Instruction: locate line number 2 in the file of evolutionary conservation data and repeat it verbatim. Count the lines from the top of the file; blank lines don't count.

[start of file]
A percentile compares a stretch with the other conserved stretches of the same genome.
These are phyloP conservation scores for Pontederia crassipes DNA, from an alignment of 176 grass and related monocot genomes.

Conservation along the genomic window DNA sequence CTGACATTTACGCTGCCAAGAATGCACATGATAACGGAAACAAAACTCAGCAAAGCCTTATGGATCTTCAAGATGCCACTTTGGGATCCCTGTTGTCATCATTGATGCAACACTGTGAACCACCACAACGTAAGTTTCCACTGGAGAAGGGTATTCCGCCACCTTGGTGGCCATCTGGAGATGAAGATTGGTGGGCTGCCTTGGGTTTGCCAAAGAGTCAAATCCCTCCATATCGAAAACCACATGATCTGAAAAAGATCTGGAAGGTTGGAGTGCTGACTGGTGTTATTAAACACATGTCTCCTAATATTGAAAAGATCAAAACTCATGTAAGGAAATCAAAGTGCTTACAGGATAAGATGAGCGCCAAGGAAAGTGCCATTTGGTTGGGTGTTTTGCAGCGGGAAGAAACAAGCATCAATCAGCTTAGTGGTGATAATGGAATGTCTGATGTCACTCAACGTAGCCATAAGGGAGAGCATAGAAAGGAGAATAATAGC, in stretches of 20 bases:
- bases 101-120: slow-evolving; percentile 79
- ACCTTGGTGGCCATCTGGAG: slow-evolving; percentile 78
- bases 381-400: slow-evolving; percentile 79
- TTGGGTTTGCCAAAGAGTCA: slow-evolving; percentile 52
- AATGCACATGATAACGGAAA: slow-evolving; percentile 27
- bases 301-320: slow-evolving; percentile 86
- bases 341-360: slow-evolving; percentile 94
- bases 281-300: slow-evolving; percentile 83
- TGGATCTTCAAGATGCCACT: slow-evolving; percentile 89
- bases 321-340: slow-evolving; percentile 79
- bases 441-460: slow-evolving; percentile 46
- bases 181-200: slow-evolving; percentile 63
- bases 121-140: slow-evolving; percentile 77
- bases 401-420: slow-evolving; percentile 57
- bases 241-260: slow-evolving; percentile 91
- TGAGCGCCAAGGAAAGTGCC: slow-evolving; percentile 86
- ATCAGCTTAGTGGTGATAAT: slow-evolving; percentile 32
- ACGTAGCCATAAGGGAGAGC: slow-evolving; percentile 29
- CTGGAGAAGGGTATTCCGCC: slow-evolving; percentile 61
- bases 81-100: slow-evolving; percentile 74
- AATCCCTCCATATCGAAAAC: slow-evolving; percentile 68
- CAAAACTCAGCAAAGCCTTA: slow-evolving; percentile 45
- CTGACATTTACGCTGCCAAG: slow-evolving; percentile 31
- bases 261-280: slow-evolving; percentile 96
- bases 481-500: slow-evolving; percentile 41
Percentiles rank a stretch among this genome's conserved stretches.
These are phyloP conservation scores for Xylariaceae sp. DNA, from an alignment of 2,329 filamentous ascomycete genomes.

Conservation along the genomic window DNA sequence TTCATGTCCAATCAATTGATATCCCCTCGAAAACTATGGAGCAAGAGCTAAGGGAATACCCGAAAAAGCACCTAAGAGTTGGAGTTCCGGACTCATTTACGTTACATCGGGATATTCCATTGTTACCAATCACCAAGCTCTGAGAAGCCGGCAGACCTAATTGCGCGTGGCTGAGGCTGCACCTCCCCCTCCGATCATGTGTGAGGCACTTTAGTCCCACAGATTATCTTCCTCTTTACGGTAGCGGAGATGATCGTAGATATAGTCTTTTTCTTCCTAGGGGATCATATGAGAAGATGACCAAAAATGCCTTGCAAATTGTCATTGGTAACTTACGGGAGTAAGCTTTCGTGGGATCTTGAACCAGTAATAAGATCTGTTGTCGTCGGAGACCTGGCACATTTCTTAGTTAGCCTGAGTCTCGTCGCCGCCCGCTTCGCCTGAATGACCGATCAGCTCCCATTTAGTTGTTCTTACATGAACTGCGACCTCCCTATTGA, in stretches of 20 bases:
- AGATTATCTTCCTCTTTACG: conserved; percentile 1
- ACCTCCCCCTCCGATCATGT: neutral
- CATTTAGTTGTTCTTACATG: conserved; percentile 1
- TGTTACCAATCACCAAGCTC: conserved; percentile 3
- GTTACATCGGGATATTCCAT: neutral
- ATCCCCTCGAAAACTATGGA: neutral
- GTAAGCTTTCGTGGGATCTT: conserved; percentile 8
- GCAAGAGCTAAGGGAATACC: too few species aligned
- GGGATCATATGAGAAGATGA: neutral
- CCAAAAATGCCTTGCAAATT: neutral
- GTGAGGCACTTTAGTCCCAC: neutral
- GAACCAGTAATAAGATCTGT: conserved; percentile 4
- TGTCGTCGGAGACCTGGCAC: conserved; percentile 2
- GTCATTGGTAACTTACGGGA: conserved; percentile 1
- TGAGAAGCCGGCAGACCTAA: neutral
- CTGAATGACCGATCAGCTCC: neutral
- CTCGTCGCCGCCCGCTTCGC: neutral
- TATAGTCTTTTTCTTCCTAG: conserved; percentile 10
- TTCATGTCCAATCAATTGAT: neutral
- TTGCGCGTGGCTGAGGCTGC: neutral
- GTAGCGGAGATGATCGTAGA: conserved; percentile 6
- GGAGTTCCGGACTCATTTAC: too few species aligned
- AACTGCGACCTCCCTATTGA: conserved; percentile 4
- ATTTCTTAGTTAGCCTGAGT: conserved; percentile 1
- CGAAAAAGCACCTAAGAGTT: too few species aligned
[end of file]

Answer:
These are phyloP conservation scores for Pontederia crassipes DNA, from an alignment of 176 grass and related monocot genomes.